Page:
They stole the name but not the vision – Others are noticing what the new Star Trek is lacking

explosion by Daniele Zedda

LeVar Burton Calls Out J.J. Abrams About Star Trek Into Darkness Again | 
[Via Giant Freakin Robot]

The new Star Trek reboot films from director J.J. Abrams has upset yet another cast member of the older Star Trek TV series. This time, it’s LeVar Burton (again). Of course, LeVar Burton played Lt. Cmdr Geordi La Forge on Star Trek: The Next Generation. He has said some unkind things about J.J. Abrams and his 2009 Star Trek reboot in the past, and now it appears he has some words for Star Trek Into Darkness.

As reported on TMZ, LeVar Burton was asked what he thought of J.J. Abrams Star Trek sequel film. Although he said he has already seen the movie twice, the 56-year-old actor is conflicted yet again with the new movie. Burton went on to say that Star Trek Into Darkness was lacking the vision of Gene Roddenberry. Burton explained:

“At the end of the movie, I really care about what happens to the characters … but I’m pretty much missing Gene Roddenberry in J.J.’s interpretation … and at the end of the day, that’s just not OK for me.”


It is ironic that an actor who played a man who had lost his sight in Roddenberry’s Star Trek can see so clearly the depravity of Abram’s.

Abram’s Star Trek has about as much connection with Roddenberry as the movie I,Robot had with Asimov. It displays a level of moral corruption not seen in Roddenberry’s Star Trek.

Roddenberry’s Star Trek presents us with a place that was better than ours and worth shooting for. It is aspirational.

Abram’s Star Trek presents us with a place that is in some ways much worse than ours, whose worth is open to argument. It is desperational.

As a movie, Star Trek Into Darkness is fine. But as a representative member of the Star Trek Universe it is horrible and completely inverts the whole point of the series.

It is bad enough that there is actually none of the “going where no one has gone before.” It is bad enough that the reboot, which was supposed to free the writers from the constraints of the old series, promptly gives us a ‘new’ version of an old series plot.

It is what they do to Roddenberry’s view and thus the whole series that is so wrong.


Roddenberry’s society does not erase power-mad lunatics – they still exist but not at the top of the social structure. We have removed the psychopaths from positions of power. They exist in backwaters away from the central power structures.

Yet the main driver of the new movie is that the head of the military is an Admiral who has created clandestine military bases producing secretive weapons of war. He is hell-bent on starting an interstellar war between the Federation and the Klingons.

And he is simply a plot device. 

His monomaniacal lunacy sets the entire plot in action. If he did not exist – and he would not have in Roddenberry’s Star Trek – there is no movie.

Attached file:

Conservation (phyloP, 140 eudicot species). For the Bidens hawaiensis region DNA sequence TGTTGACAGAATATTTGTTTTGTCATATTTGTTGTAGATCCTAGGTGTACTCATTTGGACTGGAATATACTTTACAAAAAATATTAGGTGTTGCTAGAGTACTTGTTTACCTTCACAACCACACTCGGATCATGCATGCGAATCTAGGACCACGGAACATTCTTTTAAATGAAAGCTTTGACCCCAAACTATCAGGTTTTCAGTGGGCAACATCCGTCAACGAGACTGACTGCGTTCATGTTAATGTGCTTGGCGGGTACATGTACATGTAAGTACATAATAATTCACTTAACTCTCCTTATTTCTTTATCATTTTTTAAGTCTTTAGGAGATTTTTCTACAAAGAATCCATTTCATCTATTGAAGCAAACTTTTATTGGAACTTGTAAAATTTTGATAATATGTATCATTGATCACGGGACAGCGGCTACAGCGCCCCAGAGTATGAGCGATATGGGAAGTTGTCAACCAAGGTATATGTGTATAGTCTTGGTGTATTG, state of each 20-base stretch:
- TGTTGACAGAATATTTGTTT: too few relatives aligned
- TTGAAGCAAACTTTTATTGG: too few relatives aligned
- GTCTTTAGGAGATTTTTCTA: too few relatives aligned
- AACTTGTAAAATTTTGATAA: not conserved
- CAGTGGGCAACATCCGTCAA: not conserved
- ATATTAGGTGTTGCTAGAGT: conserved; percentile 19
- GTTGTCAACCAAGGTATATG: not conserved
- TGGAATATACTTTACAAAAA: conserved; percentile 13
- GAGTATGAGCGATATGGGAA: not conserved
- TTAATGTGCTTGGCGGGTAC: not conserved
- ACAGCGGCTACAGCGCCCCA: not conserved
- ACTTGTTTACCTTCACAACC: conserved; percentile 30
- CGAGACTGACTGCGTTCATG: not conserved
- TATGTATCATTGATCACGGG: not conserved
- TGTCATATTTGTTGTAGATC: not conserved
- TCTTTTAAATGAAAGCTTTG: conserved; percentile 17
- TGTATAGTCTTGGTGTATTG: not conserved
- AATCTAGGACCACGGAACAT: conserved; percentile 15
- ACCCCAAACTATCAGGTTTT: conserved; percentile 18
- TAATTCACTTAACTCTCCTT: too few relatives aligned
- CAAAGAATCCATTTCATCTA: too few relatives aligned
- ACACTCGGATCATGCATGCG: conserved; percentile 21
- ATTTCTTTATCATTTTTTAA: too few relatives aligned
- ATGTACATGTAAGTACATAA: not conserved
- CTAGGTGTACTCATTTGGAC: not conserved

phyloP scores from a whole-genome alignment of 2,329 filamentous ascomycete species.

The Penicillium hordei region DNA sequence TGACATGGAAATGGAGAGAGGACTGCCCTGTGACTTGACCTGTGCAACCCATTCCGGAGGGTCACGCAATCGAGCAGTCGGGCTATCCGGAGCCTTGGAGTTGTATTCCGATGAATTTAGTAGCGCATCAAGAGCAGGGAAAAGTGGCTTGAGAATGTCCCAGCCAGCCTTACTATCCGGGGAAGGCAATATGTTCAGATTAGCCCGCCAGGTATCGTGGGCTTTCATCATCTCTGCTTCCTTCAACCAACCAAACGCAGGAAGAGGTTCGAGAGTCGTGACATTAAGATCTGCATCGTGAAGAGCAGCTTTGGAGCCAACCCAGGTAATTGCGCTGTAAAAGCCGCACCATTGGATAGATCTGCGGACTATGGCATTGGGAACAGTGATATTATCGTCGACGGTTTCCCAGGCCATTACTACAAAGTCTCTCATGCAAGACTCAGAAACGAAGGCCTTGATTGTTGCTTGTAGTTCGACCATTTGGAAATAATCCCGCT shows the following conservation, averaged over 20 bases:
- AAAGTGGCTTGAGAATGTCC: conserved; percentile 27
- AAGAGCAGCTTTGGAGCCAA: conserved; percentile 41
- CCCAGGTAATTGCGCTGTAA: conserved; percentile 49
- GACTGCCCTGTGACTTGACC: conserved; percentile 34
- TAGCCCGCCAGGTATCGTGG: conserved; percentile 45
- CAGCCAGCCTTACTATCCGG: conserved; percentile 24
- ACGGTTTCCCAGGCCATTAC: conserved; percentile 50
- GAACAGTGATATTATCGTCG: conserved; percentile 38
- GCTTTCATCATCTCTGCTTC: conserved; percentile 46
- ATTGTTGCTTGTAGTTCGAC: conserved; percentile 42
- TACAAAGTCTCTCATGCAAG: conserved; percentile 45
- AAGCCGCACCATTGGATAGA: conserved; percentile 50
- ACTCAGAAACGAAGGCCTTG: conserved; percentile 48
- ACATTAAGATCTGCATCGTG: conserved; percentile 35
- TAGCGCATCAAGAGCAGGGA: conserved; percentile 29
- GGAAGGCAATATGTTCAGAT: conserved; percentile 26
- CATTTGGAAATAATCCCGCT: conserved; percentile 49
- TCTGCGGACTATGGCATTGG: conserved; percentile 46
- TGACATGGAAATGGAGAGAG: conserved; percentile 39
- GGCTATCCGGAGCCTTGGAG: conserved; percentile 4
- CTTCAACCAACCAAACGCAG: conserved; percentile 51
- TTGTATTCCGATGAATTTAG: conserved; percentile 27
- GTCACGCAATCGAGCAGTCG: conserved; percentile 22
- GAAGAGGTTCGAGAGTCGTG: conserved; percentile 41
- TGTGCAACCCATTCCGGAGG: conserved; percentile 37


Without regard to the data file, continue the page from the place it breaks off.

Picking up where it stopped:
In the real Star Trek universe, such a lunatic would never have been allowed to occupy such a position of power. His lunacy would have been rooted out long ago.

But not in Abram’s Star Trek. Here we get to see a place where everything is just like it is today, where the society is no different than today’s, where thousands of people are killed without batting an eye, where almost every single character does something unbelievably stupid, where mad men are called “Admiral.”

He exposed the depravity of the Abram’s universe, marking it as a place where few would aspire to occupy. Would you want to live in a place where a psychopath could priouce the deaths of thousands of people while trying to start an interstellar war? In fact, would any alien races want to work with a society that permitted such people positions of power?

Abram’s displays a total lack of understanding regarding the type of place Star Trek existed in. For Roddenberry, the people of Earth go through really terrible times. Society is forced to deal with  many things holding us back – violence, poverty, etc. It struggled mightily until it reached a place where its social structure allows it to expand outward in relative peace.

In fact, we are so good at peaceful co-existence that we  are instrumental in bringing one of the most war-like races ever – the Klingons – into the Federation.

It is the drama between the experiences of our outward expansion into areas that are not so  socially balanced that made the show interesting. Humans may still be fallible but humanity is better than today.

Abram;s universe now no longer makes internal sense. In Roddenberry’s we had the respect of the other races because we had overcome our inner demons in a novel way that they had not seen before. Restrained emotionality. Instead of the forces logic path Vulcan took, we created social structures that channeled our emotional responses in positive ways. It was a different way than the Vulcans had chosen and possibly a better one.

But in Abram’s Star Trek, we are still the same old society just with bigger toys to destroy things with. It makes no sense now that any alien race would want to work with us. we are still too emotional stunted and depraved to risk working with.

Abram’s completely destroys the underlying rational for Star Trek.

Why? Because it makes it much easier to blow stuff up  and move the plot along. The writers for Abram’s Star Trek are just plain lazy, using old tropes in new CGI clothes.

It is hard to write drama. It is easier to do action and just blow stuff up.

I believe it was David Gerrold who said the problem with the Original Series is that it was really a drama that was put in the action genre. This was fixed with The Next Generation and Deep Space Nine. And the best movies continued this.

Abram’s movie is all action, way too much action, in fact. It is not Star Trek. They stole the name but not the vision.

I want to live in Roddenberry’s Star Trek Universe. I do not want to live in Abram’s.